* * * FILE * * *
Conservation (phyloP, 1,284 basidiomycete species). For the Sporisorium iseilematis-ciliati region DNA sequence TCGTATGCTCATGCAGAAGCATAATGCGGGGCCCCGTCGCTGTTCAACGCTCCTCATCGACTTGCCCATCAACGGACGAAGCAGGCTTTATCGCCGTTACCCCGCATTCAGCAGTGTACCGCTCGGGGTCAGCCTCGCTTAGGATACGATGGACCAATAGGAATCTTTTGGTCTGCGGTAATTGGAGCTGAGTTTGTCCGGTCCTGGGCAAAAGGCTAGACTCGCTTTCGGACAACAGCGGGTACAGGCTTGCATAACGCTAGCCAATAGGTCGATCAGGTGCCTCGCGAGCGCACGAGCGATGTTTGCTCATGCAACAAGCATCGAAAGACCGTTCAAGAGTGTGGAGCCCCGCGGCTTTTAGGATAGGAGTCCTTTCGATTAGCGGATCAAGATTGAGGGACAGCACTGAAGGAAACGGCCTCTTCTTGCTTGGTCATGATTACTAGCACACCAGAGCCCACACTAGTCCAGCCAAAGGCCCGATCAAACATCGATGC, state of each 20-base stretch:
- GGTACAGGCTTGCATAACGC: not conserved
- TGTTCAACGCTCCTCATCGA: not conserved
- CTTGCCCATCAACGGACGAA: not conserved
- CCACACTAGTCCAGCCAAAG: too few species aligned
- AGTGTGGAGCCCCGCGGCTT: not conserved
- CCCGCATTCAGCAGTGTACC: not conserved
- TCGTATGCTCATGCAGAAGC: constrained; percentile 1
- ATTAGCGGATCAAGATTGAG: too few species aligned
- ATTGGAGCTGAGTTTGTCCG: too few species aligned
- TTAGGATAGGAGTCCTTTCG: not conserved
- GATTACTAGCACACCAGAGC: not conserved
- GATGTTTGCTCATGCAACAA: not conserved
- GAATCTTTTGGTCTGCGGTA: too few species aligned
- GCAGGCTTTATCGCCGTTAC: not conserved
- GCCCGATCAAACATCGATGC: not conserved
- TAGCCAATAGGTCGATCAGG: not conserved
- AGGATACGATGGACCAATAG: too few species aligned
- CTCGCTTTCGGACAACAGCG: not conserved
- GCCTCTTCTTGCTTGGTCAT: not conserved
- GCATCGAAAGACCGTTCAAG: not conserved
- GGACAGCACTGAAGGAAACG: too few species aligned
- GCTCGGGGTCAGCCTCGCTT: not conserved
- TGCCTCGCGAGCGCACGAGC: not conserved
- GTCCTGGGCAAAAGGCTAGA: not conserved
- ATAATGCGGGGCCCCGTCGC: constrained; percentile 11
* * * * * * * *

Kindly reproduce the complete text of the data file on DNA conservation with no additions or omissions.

Conservation (phyloP, 1,284 basidiomycete species). For the Sporisorium iseilematis-ciliati region DNA sequence TCGTATGCTCATGCAGAAGCATAATGCGGGGCCCCGTCGCTGTTCAACGCTCCTCATCGACTTGCCCATCAACGGACGAAGCAGGCTTTATCGCCGTTACCCCGCATTCAGCAGTGTACCGCTCGGGGTCAGCCTCGCTTAGGATACGATGGACCAATAGGAATCTTTTGGTCTGCGGTAATTGGAGCTGAGTTTGTCCGGTCCTGGGCAAAAGGCTAGACTCGCTTTCGGACAACAGCGGGTACAGGCTTGCATAACGCTAGCCAATAGGTCGATCAGGTGCCTCGCGAGCGCACGAGCGATGTTTGCTCATGCAACAAGCATCGAAAGACCGTTCAAGAGTGTGGAGCCCCGCGGCTTTTAGGATAGGAGTCCTTTCGATTAGCGGATCAAGATTGAGGGACAGCACTGAAGGAAACGGCCTCTTCTTGCTTGGTCATGATTACTAGCACACCAGAGCCCACACTAGTCCAGCCAAAGGCCCGATCAAACATCGATGC, state of each 20-base stretch:
- GGTACAGGCTTGCATAACGC: not conserved
- TGTTCAACGCTCCTCATCGA: not conserved
- CTTGCCCATCAACGGACGAA: not conserved
- CCACACTAGTCCAGCCAAAG: too few species aligned
- AGTGTGGAGCCCCGCGGCTT: not conserved
- CCCGCATTCAGCAGTGTACC: not conserved
- TCGTATGCTCATGCAGAAGC: constrained; percentile 1
- ATTAGCGGATCAAGATTGAG: too few species aligned
- ATTGGAGCTGAGTTTGTCCG: too few species aligned
- TTAGGATAGGAGTCCTTTCG: not conserved
- GATTACTAGCACACCAGAGC: not conserved
- GATGTTTGCTCATGCAACAA: not conserved
- GAATCTTTTGGTCTGCGGTA: too few species aligned
- GCAGGCTTTATCGCCGTTAC: not conserved
- GCCCGATCAAACATCGATGC: not conserved
- TAGCCAATAGGTCGATCAGG: not conserved
- AGGATACGATGGACCAATAG: too few species aligned
- CTCGCTTTCGGACAACAGCG: not conserved
- GCCTCTTCTTGCTTGGTCAT: not conserved
- GCATCGAAAGACCGTTCAAG: not conserved
- GGACAGCACTGAAGGAAACG: too few species aligned
- GCTCGGGGTCAGCCTCGCTT: not conserved
- TGCCTCGCGAGCGCACGAGC: not conserved
- GTCCTGGGCAAAAGGCTAGA: not conserved
- ATAATGCGGGGCCCCGTCGC: constrained; percentile 11